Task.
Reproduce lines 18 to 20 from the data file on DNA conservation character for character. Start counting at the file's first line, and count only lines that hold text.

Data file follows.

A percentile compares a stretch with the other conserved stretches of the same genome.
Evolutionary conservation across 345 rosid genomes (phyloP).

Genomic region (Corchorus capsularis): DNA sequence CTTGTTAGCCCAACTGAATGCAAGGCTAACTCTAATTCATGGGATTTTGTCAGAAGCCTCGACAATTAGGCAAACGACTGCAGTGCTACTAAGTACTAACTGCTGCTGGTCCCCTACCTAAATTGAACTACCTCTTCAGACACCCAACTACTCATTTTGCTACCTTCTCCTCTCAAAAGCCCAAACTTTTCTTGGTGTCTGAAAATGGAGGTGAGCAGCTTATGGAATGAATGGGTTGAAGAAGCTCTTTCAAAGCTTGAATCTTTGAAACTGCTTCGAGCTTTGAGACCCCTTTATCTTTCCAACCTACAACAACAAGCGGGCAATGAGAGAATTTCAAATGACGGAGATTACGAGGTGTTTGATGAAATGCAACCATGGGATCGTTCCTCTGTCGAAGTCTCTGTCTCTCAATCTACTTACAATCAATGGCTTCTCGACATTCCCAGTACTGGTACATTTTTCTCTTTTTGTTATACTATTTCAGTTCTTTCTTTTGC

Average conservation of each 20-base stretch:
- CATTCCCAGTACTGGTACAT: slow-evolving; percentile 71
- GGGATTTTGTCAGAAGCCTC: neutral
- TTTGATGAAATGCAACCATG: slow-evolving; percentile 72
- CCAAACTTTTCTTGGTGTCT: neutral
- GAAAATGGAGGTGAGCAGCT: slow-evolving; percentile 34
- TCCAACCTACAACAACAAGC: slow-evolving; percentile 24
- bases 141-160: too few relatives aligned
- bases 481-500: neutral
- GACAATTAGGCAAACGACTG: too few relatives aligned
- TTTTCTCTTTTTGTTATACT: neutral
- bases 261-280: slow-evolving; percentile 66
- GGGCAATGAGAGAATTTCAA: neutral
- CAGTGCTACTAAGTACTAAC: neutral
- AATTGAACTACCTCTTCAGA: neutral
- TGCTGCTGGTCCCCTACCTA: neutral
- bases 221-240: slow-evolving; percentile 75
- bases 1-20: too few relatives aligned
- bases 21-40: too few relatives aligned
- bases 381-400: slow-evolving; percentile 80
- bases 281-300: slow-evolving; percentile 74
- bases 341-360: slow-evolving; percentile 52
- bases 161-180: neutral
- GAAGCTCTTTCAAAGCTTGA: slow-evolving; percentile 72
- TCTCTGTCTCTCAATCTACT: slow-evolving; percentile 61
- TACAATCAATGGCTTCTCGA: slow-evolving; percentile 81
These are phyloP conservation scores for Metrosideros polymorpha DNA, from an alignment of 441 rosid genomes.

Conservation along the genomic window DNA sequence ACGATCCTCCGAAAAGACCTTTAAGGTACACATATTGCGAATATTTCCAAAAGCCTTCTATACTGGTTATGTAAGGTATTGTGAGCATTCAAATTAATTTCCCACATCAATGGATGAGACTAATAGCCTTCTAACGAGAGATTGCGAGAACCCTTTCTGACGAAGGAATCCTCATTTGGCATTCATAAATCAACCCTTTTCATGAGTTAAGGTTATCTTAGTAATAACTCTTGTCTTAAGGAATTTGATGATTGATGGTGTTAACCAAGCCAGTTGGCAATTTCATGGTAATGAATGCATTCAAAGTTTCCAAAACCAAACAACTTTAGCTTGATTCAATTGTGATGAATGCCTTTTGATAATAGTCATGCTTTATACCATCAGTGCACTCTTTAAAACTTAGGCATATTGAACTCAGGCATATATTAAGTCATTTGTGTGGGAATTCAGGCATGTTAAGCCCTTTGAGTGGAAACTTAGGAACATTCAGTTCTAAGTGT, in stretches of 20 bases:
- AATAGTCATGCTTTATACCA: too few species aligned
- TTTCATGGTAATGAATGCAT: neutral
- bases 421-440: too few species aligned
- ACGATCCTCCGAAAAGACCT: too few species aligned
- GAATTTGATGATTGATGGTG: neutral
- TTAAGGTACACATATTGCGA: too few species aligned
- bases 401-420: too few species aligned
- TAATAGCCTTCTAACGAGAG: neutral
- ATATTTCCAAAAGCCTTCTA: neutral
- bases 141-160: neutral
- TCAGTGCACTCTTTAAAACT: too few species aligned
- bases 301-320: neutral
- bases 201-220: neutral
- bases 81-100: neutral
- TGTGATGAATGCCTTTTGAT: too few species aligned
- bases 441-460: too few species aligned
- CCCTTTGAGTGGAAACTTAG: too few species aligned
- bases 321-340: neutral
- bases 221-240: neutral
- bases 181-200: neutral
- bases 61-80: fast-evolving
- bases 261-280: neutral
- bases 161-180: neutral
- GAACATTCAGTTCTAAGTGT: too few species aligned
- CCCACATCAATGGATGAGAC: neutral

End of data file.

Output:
- AATTGAACTACCTCTTCAGA: neutral
- TGCTGCTGGTCCCCTACCTA: neutral
- bases 221-240: slow-evolving; percentile 75